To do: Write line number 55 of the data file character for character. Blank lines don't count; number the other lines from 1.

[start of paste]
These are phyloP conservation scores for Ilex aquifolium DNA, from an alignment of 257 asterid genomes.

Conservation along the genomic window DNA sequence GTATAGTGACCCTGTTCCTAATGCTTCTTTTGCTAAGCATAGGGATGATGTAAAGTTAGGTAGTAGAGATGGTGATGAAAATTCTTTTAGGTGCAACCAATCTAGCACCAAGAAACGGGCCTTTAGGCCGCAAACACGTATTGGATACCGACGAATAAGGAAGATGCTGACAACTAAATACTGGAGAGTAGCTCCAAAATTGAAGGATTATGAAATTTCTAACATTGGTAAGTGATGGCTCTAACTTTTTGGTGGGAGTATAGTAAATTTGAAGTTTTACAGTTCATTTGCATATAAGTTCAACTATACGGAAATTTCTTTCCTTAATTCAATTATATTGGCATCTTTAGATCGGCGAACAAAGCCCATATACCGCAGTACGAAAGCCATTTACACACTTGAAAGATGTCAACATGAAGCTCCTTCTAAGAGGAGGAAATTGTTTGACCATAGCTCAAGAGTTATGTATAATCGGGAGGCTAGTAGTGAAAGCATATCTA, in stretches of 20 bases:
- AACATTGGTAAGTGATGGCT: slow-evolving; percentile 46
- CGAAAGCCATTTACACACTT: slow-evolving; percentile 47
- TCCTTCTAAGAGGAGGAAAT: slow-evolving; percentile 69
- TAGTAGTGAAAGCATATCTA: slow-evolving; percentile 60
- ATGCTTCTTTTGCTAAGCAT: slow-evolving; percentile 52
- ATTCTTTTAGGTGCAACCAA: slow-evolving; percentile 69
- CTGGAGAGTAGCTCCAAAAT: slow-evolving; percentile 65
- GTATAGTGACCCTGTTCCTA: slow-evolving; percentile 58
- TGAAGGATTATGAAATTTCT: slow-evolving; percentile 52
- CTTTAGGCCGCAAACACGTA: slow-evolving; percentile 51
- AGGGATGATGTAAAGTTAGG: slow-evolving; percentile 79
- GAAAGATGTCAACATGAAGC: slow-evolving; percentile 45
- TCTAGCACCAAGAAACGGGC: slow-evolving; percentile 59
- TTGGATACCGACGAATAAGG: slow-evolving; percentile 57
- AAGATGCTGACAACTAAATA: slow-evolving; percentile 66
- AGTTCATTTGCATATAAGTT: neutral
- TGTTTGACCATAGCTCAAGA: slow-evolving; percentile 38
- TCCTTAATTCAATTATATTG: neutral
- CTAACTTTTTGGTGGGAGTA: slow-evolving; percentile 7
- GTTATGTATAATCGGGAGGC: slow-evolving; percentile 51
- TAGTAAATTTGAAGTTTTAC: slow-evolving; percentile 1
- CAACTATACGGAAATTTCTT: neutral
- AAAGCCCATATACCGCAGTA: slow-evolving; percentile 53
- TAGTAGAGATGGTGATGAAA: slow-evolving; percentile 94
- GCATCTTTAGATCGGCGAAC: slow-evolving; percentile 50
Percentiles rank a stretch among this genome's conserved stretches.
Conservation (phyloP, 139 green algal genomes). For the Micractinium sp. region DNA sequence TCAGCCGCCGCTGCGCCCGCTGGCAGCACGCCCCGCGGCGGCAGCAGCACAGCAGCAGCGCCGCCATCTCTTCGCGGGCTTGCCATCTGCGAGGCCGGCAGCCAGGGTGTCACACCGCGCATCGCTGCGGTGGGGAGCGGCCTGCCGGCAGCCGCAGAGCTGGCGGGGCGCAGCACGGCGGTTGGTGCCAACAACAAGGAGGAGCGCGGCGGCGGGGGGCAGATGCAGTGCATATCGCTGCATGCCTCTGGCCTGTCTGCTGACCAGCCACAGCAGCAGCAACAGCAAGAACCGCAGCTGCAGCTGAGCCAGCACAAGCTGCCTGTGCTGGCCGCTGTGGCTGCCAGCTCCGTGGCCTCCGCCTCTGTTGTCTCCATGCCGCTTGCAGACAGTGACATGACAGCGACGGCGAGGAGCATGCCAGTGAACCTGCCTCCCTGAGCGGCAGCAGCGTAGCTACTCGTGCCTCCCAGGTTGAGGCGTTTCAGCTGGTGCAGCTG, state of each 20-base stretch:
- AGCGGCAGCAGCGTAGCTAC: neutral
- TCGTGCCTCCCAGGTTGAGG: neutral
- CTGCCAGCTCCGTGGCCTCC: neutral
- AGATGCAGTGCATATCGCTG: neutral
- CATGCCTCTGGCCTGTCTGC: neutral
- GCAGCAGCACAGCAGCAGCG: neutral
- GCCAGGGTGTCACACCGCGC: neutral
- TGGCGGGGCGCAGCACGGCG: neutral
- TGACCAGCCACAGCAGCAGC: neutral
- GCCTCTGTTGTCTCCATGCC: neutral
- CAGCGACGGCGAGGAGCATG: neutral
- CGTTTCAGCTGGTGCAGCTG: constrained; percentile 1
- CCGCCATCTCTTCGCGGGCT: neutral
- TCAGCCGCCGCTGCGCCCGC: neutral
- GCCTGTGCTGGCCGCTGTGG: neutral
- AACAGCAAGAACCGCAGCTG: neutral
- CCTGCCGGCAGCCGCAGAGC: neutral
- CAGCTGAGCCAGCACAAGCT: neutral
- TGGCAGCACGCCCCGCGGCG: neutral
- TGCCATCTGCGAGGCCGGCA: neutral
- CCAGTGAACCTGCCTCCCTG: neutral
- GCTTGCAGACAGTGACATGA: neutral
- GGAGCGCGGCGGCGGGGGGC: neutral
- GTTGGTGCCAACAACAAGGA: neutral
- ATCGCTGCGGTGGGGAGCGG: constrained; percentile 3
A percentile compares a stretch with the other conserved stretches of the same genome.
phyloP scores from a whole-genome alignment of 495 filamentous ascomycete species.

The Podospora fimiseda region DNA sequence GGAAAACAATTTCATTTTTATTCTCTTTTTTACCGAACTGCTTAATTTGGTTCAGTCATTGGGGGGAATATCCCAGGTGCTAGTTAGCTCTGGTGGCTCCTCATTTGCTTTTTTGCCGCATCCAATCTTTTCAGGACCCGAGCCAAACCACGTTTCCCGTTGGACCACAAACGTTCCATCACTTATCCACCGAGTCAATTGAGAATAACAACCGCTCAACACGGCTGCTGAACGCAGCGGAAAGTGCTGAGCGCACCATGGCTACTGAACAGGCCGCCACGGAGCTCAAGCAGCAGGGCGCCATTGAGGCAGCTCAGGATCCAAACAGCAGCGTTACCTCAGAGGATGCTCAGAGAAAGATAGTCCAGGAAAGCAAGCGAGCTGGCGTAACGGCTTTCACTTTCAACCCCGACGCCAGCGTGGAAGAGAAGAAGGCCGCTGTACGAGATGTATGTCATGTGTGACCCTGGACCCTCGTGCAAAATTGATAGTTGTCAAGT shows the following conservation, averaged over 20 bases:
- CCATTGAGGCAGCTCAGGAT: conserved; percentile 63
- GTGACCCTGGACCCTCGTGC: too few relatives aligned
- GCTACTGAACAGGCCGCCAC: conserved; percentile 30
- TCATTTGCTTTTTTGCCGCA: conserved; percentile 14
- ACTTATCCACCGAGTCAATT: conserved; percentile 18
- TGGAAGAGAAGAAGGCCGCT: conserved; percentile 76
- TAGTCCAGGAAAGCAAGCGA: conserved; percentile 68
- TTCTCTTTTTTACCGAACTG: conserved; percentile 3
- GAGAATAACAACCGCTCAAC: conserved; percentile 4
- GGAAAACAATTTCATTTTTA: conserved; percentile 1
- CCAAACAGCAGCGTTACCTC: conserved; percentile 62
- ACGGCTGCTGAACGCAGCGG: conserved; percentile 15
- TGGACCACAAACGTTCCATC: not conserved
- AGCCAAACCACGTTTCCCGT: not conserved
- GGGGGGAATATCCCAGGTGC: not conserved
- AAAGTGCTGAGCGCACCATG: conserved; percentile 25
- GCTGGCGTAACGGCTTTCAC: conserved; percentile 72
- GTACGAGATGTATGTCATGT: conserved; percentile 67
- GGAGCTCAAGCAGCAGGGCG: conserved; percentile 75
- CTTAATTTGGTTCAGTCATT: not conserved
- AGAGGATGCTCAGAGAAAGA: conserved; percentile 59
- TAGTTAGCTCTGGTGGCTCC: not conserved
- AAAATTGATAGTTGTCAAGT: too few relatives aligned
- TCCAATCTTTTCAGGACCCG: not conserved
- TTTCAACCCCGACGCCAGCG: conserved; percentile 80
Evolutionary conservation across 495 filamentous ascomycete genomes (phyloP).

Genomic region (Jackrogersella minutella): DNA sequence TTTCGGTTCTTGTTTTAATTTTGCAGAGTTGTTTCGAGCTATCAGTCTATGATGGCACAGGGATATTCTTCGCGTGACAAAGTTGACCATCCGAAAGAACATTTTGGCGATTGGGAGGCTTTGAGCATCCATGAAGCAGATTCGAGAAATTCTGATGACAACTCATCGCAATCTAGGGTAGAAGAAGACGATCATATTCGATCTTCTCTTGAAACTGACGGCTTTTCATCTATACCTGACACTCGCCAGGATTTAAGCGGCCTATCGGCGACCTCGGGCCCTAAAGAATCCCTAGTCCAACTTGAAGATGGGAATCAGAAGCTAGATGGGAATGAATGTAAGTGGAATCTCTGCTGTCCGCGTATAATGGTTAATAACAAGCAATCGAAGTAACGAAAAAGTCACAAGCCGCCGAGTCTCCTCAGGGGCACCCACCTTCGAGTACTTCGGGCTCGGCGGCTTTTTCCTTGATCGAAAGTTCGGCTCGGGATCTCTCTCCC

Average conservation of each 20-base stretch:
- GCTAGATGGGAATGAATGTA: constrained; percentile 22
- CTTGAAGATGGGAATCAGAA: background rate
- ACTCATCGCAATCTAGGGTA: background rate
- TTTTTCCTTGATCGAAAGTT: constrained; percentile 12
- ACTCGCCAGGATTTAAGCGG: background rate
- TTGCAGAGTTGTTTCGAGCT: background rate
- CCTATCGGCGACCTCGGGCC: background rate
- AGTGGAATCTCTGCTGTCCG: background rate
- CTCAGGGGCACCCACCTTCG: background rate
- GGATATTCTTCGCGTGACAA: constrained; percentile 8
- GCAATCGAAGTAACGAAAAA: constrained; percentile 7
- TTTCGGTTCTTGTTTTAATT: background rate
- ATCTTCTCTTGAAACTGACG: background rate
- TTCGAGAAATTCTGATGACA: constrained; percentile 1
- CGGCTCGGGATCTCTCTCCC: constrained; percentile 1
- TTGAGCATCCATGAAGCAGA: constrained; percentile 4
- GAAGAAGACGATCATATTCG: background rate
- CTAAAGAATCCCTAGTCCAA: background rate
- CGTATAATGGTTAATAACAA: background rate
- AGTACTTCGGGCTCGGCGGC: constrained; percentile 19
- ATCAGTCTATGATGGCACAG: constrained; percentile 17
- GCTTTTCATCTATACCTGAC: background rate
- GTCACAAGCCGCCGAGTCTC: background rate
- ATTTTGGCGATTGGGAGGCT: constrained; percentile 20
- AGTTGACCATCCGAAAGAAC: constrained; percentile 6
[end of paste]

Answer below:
A percentile compares a stretch with the other conserved stretches of the same genome.